Do you have World Cup fever? We do! Then again, what’s not to love about soccer (fútbol) when the World Cup incorporates so much of our favorite thing: MATH! This post was originally written in 2018, during the FIFA men's world cup, but now it's the turn of women's teams around the world and we are just as excited!
When the weather gets nice and school gets out it means it's time to take the math learning outdoors! Sometimes practical application can make the best kids math program, which is why our weekly word problems have a basis in real world math problems such as gardening!
This word problem challenge gives students an opportunity to practice their elementary school math skills such as fractions, conversions, multiplication and division. Are you ready to “grow” your skills? Take a look and give it a try. When you're ready, read further below to check your solution against ours!
Question: Harrison has a full 3–gallon watering can. He uses 5/8 of the water on the gardenias in his garden. How much water did the gardenias get?
Solution: First we converted the amount of water from gallons into pints because a pint is 1/8 of a gallon. Harrison had 24 pints of water. Then we found 5/8 of 24 and determined Harrison used 15 pints of water.
(Photo above by Bill Ward on Flickr.)
Hypatia was a Greek mathematician, philosopher, astronomer, and lecturer, and one of the first female mathematicians in recorded history. She taught classes in how to construct astrolabes and hydrometers, and her public lectures drew record crowds for the time. As a charismatic mathematician, Hypatia is an inspiration for math teachers and tutors in math!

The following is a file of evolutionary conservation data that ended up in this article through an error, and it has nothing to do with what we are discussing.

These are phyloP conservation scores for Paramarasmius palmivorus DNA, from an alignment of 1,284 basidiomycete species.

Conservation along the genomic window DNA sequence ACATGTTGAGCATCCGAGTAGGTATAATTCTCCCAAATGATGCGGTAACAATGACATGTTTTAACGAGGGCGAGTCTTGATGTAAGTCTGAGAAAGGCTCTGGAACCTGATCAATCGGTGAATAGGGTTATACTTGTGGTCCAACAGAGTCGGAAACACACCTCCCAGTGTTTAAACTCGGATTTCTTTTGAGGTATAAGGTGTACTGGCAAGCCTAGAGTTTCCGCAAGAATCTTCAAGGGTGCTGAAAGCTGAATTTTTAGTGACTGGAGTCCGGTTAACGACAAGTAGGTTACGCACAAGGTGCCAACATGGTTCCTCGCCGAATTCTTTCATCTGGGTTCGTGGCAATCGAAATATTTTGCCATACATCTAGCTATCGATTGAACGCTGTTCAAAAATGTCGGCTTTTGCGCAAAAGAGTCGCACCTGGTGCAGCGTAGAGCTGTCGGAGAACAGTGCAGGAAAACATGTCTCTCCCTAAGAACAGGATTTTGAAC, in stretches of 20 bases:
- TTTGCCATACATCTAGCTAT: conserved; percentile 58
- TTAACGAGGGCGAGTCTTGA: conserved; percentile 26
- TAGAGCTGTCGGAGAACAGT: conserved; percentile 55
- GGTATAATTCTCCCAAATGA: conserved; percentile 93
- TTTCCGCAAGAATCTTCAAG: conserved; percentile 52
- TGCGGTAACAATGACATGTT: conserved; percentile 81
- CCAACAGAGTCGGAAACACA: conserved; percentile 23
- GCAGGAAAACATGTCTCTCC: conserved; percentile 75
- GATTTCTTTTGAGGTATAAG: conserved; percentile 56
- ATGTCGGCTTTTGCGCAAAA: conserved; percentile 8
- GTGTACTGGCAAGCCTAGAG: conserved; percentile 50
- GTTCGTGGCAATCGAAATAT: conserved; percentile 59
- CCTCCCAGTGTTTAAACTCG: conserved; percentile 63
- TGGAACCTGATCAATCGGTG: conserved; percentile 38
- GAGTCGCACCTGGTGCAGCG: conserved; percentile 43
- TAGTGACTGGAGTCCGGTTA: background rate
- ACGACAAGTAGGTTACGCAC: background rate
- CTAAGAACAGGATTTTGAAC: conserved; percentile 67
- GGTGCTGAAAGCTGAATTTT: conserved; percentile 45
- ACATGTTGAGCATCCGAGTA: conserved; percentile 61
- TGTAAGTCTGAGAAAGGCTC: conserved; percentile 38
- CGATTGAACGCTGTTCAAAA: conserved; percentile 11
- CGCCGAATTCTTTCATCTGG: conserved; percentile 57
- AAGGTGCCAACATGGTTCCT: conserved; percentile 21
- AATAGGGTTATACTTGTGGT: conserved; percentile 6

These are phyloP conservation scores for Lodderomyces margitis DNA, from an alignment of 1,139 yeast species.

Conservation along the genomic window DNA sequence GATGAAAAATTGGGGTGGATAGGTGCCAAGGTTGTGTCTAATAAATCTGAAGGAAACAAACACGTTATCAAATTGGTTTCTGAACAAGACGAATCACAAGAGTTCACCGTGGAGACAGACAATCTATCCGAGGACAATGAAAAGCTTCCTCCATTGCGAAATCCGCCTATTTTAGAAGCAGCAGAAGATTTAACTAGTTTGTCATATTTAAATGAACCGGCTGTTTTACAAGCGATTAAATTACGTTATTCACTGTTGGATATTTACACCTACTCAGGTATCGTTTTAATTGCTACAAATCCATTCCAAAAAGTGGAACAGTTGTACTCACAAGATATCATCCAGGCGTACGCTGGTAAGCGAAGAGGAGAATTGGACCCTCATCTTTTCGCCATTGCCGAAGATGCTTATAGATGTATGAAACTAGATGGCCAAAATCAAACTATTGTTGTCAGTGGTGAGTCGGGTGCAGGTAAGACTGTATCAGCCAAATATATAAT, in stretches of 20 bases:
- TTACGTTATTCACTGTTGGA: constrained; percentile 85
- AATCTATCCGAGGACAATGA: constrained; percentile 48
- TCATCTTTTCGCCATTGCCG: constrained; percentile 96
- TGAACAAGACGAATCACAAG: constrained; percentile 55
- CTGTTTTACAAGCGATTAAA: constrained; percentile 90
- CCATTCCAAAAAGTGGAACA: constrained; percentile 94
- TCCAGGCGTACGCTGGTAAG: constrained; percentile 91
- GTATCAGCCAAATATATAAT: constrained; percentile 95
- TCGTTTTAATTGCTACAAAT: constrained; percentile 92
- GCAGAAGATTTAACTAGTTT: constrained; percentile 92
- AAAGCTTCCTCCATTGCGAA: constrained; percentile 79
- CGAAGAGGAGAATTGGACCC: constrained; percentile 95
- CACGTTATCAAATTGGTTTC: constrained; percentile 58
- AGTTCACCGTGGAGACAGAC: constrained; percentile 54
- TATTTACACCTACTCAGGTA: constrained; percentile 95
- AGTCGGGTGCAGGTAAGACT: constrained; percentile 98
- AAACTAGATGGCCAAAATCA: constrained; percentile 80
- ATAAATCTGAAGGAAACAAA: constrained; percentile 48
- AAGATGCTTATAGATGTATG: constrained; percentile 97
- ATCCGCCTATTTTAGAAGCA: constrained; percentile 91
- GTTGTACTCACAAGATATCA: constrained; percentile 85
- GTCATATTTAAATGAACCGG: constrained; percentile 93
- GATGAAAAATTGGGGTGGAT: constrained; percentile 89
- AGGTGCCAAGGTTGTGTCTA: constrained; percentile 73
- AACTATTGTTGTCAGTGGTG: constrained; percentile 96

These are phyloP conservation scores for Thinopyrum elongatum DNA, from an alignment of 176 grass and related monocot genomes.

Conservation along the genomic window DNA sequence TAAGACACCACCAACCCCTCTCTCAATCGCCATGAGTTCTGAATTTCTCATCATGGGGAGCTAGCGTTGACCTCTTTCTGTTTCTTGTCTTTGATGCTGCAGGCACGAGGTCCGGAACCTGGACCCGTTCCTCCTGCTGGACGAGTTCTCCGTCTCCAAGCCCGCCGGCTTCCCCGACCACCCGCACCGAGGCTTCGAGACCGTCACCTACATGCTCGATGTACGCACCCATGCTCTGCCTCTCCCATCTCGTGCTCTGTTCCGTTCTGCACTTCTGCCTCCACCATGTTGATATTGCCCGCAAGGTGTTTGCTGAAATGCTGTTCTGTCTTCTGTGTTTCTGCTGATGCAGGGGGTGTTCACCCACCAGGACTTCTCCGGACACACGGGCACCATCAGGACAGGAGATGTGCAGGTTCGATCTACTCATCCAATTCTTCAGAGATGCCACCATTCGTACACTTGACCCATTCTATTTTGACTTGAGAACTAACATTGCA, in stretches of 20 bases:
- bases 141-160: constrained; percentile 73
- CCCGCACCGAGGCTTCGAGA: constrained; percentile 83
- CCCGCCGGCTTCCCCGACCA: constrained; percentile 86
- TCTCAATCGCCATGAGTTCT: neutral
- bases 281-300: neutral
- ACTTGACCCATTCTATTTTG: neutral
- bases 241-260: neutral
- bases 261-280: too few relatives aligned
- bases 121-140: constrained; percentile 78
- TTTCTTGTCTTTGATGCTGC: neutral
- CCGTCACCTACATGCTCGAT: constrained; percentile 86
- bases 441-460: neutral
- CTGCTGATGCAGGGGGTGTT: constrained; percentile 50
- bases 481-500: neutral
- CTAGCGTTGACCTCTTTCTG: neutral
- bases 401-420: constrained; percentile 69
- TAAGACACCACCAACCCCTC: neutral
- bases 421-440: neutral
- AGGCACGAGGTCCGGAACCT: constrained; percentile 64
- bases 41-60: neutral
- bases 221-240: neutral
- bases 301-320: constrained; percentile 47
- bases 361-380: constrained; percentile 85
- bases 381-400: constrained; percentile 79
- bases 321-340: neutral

This week, your favorite kids math program has a word problem challenge that will inspire you! Practice your elementary school math skills such as addition, subtraction, and conversion from hours to minutes. Read the question below and take your time working it out. We know you can do it! Check below when you're ready to check your solution against ours.
Question: In the morning, Hypatia gave 2–hour lectures about mathematics. Midday, she lectured about philosophy for 2 hours and 45 minutes. In the afternoon, she gave hour–and–a–half lectures about astronomy. In the evening, she again lectured about mathematics for 2 hours and 50 minutes. How much time did Hypatia spend lecturing each day?
Solution: If we add the number of whole hours Hypatia lectured, we get 2 + 2 + 1 + 2 = 7 hours. If we add the minutes, we get 45 + 30 + 50 = 125 minutes, or 2 hours and 5 minutes. That means that Hypatia lectured for 7 hours + 2 hours + 5 minutes = 9 hours and 5 minutes.
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